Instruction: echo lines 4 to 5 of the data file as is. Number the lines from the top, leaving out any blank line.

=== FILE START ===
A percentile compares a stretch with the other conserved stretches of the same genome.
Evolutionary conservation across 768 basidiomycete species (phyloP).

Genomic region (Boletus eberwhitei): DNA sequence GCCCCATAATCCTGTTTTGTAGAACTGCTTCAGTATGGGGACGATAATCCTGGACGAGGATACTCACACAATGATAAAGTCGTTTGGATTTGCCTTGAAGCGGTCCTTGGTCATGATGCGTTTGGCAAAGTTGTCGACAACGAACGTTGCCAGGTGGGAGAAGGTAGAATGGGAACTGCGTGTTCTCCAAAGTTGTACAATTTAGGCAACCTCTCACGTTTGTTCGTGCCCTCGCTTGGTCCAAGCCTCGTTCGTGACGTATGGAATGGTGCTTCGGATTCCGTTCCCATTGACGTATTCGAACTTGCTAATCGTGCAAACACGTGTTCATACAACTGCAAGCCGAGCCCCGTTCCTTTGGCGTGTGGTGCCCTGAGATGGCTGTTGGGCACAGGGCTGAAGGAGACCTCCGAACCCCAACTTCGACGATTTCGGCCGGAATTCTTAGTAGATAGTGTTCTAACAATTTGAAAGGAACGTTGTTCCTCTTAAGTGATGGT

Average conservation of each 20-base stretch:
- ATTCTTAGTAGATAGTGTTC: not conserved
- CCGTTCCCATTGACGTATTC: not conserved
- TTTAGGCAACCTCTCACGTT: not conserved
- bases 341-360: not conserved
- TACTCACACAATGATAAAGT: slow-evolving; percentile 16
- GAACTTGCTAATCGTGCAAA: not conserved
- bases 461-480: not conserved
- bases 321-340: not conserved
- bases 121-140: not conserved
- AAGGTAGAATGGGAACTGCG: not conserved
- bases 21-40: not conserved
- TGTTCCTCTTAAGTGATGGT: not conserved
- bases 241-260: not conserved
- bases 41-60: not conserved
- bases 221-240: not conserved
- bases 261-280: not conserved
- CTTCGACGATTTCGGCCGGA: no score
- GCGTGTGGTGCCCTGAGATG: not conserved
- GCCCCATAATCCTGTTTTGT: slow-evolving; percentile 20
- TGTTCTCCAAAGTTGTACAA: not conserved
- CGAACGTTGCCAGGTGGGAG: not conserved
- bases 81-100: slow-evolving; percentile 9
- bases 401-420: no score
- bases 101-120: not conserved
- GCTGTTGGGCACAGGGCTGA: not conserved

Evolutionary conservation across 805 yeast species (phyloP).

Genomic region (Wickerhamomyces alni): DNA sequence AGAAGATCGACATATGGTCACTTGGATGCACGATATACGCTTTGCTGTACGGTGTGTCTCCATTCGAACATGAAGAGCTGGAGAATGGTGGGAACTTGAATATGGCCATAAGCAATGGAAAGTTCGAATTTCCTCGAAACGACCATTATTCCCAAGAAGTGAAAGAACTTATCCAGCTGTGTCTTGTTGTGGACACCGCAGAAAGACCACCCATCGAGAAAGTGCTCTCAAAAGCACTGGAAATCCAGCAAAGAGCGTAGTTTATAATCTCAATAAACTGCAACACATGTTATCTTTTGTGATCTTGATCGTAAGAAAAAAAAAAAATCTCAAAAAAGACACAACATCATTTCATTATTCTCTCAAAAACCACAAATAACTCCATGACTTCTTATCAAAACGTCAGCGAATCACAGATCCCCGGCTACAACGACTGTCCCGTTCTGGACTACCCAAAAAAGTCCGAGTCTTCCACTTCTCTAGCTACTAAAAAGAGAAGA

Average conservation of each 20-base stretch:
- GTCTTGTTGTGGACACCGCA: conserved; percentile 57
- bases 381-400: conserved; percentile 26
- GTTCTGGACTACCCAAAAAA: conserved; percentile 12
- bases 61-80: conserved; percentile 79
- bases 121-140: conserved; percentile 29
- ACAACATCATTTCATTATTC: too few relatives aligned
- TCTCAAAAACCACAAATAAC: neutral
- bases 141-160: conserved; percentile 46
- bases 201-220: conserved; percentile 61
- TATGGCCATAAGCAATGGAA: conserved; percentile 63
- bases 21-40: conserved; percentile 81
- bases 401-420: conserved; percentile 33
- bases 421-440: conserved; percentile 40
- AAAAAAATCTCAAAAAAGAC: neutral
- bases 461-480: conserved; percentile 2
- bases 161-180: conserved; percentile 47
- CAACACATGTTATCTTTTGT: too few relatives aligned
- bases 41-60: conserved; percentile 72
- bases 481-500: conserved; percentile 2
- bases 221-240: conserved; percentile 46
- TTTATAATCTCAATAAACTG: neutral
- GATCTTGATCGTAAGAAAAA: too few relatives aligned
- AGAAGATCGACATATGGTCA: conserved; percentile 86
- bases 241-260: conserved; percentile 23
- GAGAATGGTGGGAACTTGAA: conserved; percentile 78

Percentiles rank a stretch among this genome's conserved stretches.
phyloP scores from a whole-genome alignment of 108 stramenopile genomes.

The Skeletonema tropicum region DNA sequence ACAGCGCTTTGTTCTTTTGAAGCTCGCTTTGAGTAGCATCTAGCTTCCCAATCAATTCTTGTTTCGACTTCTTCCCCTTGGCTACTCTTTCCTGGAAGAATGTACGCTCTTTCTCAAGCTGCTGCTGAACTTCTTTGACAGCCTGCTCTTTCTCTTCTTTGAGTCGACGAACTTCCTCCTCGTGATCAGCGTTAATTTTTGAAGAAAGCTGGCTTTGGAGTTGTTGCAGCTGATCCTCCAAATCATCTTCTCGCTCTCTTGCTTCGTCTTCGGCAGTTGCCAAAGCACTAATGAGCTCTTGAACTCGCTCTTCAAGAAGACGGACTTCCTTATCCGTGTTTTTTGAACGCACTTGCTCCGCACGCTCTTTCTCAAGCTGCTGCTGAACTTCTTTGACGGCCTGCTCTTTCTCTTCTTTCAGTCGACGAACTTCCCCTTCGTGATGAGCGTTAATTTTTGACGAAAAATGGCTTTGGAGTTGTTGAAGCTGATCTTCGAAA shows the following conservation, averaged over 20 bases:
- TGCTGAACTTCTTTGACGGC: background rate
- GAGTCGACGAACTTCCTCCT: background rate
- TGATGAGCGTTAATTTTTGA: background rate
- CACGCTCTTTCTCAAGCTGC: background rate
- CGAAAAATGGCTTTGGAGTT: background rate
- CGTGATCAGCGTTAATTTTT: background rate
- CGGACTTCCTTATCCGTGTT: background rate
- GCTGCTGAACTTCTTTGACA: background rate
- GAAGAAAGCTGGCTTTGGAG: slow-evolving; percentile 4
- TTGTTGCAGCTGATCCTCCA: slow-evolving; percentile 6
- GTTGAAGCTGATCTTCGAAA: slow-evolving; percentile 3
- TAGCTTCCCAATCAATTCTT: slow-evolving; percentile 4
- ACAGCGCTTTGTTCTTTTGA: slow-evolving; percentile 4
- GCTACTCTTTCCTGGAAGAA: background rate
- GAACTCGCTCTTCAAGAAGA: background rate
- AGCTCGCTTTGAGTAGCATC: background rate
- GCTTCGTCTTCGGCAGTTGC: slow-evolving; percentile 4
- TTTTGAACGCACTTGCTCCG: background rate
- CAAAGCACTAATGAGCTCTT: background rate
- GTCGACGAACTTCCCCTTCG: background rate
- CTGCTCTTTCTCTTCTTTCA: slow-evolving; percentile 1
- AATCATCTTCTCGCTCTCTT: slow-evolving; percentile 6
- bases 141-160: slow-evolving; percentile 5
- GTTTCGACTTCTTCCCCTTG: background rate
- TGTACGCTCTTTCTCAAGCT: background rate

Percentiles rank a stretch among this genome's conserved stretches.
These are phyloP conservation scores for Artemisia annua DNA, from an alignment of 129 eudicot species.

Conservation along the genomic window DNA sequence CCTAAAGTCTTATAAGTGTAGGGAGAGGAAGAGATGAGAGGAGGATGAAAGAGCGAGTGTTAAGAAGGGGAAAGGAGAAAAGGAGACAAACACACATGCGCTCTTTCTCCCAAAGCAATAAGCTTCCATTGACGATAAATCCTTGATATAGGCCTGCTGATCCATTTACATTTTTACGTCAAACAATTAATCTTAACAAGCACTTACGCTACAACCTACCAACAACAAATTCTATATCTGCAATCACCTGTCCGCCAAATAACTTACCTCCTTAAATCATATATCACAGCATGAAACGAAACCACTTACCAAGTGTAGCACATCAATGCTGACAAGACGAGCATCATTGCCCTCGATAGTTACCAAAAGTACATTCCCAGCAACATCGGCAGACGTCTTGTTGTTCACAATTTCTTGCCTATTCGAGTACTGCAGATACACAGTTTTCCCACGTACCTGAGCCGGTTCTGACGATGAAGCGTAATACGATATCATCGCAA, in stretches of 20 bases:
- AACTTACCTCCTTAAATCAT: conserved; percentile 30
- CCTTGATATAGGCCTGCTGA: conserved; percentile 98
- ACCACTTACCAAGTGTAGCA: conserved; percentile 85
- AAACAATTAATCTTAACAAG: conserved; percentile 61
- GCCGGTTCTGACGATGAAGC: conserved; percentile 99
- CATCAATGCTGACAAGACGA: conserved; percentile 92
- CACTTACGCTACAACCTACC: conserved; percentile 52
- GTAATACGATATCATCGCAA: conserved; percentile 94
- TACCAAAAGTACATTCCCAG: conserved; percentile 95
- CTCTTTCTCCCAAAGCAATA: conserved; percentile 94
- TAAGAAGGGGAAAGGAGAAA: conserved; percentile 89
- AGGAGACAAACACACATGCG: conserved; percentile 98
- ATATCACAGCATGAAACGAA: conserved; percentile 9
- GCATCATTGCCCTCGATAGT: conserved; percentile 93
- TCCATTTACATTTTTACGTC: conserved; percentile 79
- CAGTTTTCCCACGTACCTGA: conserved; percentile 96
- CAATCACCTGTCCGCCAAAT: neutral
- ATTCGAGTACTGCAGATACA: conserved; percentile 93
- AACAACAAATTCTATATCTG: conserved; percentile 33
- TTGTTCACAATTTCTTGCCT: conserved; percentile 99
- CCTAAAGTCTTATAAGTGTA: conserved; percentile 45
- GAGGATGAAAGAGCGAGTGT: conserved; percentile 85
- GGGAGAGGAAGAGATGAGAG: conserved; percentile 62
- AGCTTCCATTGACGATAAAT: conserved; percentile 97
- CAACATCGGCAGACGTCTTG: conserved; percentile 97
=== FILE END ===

Average conservation of each 20-base stretch:
- ATTCTTAGTAGATAGTGTTC: not conserved